We must accept the district court's findings of fact concerning presentence information unless they are "clearly erroneous," give "due deference" to the court's "application of the guidelines to the facts," and determine whether the departure from the guidelines was "unreasonable." 18 U.S.C. Sec. 3742(e).

A. Acceptance of Responsibility

Guideline Sec. 3E1.1 provides:


(a) If the defendant clearly demonstrates a recognition and affirmative acceptance of personal responsibility for his criminal conduct, reduce the offense level by 2 levels.


(b) A defendant may be given consideration under this section without regard to whether his conviction is based upon a guilty plea or a finding of guilt by the court or jury or the practical certainty of a conviction at trial.


(c) A defendant who enters a guilty plea is not entitled to a sentencing reduction under this section as a matter of right.


Due to the judge's "unique position to evaluate" whether a defendant sufficiently demonstrates acceptance of responsibility, "the determination of the sentencing judge is entitled to great deference on review and should not be disturbed unless it is without foundation." Guidelines Sec. 3E1.1, Commentary, Application Note 5; United States v. Spraggins, 868 F.2d 1541, 1543 (11th Cir.1989).


Other than entering a plea agreement and pleading guilty, Blige did little to demonstrate an "affirmative acceptance of responsibility." He initially denied responsibility, lying to the FBI. Although he did not deny involvement when questioned by the probation officer who prepared the presentence report, Blige characterized the robbery as an "accident" which resulted from "joking around." Perhaps, as he now contends, he meant "incident" when he said "accident," but nonetheless he denigrated the seriousness of a crime in which he terrified bank employees, stole $25,000, and led police on a dangerous chase into a residential area. There clearly was a foundation for the district court's finding that Blige failed to demonstrate an affirmative acceptance of responsibility.

B. Departure from the Guidelines


Guidelines Sec. 4A1.3 authorizes a departure from the guidelines if "the criminal history category significantly under-represents the seriousness of the defendant's criminal history or the likelihood that [he] will commit further crimes." Section 4B1.1 states that a defendant is a career offender if--


(1) the defendant was at least eighteen years old at the time of the instant offense,


(2) the instant offense of conviction is a felony that is either a crime of violence or a controlled substance offense, and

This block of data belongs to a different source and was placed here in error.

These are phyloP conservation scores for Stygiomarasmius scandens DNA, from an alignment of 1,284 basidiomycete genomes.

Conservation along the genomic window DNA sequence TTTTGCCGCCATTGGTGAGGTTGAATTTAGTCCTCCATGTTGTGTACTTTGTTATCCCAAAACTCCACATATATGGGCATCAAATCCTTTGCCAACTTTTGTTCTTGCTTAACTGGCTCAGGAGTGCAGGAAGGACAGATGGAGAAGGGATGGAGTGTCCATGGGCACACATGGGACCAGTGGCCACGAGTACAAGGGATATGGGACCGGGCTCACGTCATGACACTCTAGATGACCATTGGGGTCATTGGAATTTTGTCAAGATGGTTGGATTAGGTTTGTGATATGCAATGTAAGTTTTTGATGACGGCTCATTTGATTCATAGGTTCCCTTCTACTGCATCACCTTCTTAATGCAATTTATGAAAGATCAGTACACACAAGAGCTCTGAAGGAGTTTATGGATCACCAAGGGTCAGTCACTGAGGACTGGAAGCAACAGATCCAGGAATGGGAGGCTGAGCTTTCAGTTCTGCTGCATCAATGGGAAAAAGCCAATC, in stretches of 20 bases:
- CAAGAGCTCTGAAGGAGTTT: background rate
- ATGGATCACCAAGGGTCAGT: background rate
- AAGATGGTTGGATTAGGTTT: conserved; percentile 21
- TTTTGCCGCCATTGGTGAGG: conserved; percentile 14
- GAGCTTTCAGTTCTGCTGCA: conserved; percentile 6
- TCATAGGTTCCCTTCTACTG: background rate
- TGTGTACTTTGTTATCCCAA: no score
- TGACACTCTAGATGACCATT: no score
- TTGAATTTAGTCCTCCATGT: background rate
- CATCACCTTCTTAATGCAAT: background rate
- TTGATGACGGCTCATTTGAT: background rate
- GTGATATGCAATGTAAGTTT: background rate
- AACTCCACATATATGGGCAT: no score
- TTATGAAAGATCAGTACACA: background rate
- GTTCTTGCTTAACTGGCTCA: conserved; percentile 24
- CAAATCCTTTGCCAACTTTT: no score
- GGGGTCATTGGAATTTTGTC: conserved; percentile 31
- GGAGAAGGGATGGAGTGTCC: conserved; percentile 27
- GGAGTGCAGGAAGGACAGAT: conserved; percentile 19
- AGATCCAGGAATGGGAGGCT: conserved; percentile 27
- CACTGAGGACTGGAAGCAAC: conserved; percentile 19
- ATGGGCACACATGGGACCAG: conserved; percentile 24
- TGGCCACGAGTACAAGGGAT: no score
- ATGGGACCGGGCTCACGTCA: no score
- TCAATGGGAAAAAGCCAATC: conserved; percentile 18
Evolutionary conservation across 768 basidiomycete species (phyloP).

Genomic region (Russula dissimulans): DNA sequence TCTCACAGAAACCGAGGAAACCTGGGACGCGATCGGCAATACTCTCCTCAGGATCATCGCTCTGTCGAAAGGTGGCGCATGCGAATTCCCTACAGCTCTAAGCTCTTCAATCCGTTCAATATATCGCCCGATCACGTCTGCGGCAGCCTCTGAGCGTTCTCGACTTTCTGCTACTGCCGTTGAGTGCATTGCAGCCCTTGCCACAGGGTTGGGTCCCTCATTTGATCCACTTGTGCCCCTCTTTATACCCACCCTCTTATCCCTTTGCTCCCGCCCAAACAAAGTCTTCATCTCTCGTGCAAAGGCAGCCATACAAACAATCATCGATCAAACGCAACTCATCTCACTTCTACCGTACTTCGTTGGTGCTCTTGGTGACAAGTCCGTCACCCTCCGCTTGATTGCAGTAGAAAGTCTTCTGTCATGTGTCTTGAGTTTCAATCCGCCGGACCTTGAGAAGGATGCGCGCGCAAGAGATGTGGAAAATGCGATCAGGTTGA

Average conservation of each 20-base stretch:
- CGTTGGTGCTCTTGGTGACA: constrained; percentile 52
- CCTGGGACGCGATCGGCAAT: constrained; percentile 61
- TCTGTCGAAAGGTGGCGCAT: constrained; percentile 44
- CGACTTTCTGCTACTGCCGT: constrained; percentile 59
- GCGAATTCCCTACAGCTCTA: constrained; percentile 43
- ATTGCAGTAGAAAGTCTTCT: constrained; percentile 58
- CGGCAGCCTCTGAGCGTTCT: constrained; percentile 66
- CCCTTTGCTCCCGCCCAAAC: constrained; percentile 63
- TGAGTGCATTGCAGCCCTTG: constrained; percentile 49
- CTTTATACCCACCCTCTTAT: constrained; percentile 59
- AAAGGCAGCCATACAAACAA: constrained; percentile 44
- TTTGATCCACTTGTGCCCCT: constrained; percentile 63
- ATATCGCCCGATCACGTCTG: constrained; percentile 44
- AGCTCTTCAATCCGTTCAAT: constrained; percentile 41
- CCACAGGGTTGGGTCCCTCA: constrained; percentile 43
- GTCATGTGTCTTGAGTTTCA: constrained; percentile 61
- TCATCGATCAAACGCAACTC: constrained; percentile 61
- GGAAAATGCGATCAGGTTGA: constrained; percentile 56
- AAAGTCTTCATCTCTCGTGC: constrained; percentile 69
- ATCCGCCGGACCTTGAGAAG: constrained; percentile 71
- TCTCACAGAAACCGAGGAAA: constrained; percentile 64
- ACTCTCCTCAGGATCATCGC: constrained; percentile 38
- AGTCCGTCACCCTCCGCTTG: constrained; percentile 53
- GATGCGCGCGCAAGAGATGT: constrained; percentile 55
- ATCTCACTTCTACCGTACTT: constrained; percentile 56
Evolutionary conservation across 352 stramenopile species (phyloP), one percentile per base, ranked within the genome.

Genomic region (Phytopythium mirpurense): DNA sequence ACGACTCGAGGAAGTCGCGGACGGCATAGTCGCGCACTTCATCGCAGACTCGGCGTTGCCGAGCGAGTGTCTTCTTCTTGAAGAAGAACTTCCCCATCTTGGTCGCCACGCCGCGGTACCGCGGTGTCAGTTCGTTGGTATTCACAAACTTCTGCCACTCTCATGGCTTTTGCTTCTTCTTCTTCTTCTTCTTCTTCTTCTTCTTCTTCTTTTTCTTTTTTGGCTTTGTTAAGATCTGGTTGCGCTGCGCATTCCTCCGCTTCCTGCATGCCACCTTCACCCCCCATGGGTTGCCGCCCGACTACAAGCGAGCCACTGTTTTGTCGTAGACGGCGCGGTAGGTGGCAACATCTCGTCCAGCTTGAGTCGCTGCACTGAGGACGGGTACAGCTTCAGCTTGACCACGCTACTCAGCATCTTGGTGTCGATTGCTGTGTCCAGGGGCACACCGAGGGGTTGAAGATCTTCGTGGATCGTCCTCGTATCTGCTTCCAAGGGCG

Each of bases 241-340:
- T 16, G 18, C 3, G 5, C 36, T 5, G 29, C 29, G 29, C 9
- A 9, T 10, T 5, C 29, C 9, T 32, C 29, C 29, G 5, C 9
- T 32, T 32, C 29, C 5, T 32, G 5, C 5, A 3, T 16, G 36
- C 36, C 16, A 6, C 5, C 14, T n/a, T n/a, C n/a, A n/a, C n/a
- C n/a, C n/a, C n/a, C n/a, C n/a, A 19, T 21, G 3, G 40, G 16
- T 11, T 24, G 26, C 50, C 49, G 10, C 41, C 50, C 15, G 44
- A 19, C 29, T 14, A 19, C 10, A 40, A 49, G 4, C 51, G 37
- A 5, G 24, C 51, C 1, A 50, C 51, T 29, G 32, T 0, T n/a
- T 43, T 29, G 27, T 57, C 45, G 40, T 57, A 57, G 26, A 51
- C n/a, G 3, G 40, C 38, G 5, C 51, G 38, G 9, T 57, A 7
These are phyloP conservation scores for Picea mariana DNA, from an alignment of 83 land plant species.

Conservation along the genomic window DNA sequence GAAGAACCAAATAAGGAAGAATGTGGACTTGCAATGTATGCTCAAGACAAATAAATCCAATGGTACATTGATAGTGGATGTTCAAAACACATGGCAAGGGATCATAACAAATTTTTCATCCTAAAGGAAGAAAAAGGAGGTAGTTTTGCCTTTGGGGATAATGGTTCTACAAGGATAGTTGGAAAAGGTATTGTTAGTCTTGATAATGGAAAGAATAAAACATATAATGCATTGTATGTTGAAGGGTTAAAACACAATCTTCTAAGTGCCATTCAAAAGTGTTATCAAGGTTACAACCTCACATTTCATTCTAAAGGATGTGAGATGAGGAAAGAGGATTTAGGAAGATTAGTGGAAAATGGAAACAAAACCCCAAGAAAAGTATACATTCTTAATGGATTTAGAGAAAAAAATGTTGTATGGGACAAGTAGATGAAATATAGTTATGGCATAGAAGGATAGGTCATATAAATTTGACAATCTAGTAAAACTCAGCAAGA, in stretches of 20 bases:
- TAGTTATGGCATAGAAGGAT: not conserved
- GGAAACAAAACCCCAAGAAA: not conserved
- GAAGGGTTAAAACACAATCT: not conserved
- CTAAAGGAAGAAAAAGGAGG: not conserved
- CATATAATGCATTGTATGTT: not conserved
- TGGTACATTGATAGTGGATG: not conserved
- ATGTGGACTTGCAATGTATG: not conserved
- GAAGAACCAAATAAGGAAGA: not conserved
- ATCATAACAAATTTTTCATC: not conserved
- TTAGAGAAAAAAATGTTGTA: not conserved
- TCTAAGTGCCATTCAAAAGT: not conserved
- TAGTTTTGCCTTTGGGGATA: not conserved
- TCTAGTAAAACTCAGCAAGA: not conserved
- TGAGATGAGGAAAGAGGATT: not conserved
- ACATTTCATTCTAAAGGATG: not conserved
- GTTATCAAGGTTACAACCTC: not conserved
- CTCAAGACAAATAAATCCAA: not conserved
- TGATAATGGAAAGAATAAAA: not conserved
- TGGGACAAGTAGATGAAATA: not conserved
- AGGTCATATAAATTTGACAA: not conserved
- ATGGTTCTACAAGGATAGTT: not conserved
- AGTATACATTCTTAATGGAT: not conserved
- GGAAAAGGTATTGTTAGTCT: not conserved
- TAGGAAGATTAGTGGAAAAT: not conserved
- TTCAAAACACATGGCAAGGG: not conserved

(3) the defendant has at least two prior felony convictions of either a crime of violence or a controlled substance offense.


Blige concededly met the first two career offender requirements. His criminal record did not meet requirement three, however, because he had only one prior felony conviction (for robbery) which satisfied the definition of a qualifying offense. He had three prior burglary convictions, but they involved commercial buildings rather than dwellings and thus, the government concedes, did not constitute violent crimes under the guidelines. See Guidelines Sec. 3B1.2, Commentary, Application Note 1. He had two prior controlled substance convictions, but pursuant to plea bargains, they were reduced from felony charges to misdemeanor convictions. Therefore, they too did not qualify for career offender purposes under the guidelines.


He also had non-qualifying convictions for credit card theft and receiving stolen property. In total, Blige had prior convictions for eight separate crimes in just eleven years, beginning when he was 17 and continuing until he was 29. The present offense occurred when he was 31.


The absence of a second qualifying prior felony placed Blige 14 levels lower than he would have been as a career criminal. The potential sentences at this lower level were approximately one-fourth (70-87 rather than 262-327 months) the length of those within the higher range for a career criminal.


The district court found that Blige was a habitual criminal with a "likelihood of ... recidivism," even though his criminal history category failed to reflect this. These findings were not clearly erroneous. Although Blige's prior offenses did not meet the definitional requirements of Guidelines Sec. 4B1.1, his crimes were substantial in number and serious in character. In fact, the number and nature of his criminal convictions were not significantly less serious than the convictions which qualified Campbell as a career offender.


The upward departure for Blige was warranted under the circumstances, and the amount of the departure was not unreasonable, given his ongoing criminal involvement.




Honorable Charles M. Allen, Senior U.S. District Judge for the Western District of Kentucky, sitting by designation